Flowering plants actually are the youngest group in the plant world, a group referred to as angiosperms. The main feature that sets angiosperms apart is flowers. Flowers are the reproductive organs of flowering plants and their efficiency has led to angiosperms being a successful plant group worldwide.
Angiosperms seem to have an endless variety of flowers, so it might be startling to discover that all flowers only produce one to four of the same basic parts. The parts are sepals, which protect the flower in bud stage, petals, stamens and carpels. If a plant has all four of the parts, it is a complete flower; if not, it's incomplete.
Those wishing to identify the parts in the field find the exercise easier knowing that flower parts always appear in the same order on every flower. Sepals appear on the bottom of the flower between the stem and petals. Petals come next, then the stamens and finally the carpels, center-most of all the parts.
Flowering plants employ sexual reproduction, with flowers serving as the reproductive organs of angiosperms. The stamens and carpels are the specific parts within a flower that contribute sperm and egg, which, if united, end up as a seed that contains an embryonic plant.
Stamens contribute the sperm and are the male parts of flowers. The stamen's top features an anther. The anther produces pollen with sperm inside. Carpels are female structures. The base of the carpel is an ovary that contains eggs ready for fertilization by sperm.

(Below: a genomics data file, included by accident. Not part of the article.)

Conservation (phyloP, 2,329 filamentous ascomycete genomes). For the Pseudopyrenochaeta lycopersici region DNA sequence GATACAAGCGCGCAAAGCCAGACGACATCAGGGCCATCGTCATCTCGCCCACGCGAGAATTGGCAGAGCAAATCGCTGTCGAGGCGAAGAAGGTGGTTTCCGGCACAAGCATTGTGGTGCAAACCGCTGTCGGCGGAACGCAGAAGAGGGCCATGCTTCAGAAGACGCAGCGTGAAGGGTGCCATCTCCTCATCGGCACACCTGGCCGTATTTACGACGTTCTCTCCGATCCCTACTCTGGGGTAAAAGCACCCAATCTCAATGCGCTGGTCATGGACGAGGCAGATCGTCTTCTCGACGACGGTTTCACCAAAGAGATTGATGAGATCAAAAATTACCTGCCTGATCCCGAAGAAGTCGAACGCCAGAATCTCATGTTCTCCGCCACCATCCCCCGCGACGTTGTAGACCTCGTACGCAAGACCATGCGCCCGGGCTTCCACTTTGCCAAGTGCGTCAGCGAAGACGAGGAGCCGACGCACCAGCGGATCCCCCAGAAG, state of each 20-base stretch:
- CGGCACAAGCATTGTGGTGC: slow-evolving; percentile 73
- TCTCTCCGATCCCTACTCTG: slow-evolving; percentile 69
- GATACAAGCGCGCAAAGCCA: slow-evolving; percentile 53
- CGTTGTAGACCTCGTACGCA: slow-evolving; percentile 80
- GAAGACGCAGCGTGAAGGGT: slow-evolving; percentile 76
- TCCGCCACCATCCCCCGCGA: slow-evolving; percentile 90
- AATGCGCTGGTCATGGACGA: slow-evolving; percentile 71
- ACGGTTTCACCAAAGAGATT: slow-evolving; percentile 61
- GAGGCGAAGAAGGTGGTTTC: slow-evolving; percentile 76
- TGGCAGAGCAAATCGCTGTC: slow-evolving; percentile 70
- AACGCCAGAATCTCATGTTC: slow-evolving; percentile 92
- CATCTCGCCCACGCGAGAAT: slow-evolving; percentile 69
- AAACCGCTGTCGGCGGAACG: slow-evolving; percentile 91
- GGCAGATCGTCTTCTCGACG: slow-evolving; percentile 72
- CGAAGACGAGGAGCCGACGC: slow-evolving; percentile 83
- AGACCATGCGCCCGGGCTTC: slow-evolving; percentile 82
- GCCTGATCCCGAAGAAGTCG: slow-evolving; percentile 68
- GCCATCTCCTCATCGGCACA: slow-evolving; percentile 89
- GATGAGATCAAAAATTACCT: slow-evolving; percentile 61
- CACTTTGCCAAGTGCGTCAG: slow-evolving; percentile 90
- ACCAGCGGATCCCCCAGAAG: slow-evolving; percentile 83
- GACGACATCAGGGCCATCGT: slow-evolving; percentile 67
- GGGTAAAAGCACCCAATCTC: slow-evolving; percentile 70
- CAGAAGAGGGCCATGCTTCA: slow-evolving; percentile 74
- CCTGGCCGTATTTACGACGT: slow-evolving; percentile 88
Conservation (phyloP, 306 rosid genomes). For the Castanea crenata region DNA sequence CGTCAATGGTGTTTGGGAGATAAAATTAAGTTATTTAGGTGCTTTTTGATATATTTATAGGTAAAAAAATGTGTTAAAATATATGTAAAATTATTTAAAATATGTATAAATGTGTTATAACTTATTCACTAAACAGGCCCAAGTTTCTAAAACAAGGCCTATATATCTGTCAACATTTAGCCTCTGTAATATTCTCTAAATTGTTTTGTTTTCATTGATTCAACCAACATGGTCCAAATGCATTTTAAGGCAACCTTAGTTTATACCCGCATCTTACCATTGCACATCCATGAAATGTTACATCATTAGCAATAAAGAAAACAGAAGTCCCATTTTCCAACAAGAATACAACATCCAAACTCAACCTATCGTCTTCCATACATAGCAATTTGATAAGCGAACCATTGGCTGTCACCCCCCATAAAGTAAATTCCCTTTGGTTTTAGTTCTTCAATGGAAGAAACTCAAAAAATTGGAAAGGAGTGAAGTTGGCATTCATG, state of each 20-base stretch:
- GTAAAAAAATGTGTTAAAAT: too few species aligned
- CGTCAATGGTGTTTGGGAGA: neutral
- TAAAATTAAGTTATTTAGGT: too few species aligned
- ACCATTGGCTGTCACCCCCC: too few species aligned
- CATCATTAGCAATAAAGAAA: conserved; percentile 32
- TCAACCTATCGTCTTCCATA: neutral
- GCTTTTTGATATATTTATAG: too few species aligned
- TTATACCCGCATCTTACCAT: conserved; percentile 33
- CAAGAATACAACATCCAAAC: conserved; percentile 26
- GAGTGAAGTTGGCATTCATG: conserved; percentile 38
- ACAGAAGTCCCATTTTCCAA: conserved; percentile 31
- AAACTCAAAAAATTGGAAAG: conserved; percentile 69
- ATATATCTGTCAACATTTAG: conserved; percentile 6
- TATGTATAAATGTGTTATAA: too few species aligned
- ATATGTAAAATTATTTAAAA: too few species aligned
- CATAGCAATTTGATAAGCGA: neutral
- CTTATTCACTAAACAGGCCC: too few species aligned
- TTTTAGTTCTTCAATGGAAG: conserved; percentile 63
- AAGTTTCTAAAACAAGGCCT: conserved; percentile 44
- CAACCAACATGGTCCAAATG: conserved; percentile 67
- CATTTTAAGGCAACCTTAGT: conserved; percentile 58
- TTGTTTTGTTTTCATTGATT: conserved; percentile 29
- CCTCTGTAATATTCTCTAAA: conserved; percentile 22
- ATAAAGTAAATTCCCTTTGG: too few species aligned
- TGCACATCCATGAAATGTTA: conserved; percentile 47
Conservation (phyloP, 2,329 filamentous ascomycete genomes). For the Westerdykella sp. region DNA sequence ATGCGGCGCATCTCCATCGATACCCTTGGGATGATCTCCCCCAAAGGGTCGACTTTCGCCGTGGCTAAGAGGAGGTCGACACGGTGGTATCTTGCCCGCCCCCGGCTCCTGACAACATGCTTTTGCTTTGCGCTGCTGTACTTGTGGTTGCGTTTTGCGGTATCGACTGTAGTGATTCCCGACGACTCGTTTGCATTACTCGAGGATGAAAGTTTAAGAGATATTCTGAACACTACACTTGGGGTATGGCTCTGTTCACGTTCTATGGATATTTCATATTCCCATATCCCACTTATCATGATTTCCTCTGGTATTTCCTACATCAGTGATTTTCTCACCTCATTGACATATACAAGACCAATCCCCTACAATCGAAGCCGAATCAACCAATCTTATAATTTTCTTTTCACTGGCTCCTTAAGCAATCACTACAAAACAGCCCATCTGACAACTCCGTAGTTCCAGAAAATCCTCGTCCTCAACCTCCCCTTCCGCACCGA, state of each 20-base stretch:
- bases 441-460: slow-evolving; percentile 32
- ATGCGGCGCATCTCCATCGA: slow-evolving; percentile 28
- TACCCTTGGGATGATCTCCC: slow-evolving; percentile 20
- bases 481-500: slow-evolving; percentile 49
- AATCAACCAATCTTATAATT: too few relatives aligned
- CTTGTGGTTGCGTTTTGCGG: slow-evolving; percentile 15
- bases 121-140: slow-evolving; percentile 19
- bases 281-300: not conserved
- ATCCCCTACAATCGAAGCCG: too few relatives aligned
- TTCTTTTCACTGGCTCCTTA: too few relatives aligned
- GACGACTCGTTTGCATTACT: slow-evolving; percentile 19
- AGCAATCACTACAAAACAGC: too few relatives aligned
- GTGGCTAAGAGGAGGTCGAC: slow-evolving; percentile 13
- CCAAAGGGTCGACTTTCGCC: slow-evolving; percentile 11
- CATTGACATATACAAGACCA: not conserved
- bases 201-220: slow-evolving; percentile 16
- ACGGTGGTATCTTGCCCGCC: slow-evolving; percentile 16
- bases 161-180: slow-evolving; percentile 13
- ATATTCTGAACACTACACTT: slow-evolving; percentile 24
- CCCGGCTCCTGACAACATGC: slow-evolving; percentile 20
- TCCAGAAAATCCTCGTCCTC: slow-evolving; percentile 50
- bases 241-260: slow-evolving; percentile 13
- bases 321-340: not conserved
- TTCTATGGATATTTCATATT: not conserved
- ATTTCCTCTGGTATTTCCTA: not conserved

Complete flowers, having both stamens and carpels, are both male and female--they are hermaphrodites. Male flowers are those with only stamens; female flowers lack stamens, boasting carpels, instead.
The plants themselves can be classified according to the sexuality of the flowers, for some plants only have male flowers, others female flowers, and still others have both male and female flowers adorning them. This last kind of flowering plant is called a monoecious plant. Those that are either male or female are dioecious. For dioecious plants to produce seeds, a male and female plant must grow near one another. Plants with hermaphroditic flowers, meanwhile, have no such concern. The hermaphroditic flowers are called "perfect" because they contain everything needed to reproduce.
Flowering plants employ pollinators to get sperm to egg. One pollinator is wind, which blows the pollen to other flowers for fertilization. These flowers are small and not particularly showy. Showier flowers, on the other hand, smell good, look good and provide food in the form of nectar to motivate pollinators to visit. Indeed, flowering plants have evolved to attract preferred pollinators. For instance, tube flowers are geared to let in only pollinators with long beaks--hummingbirds, for instance. Bees see yellow and purple well, so flowers that want to attract bees feature those colors. Flowers that want to attract flies for pollination can smell like rotting flesh.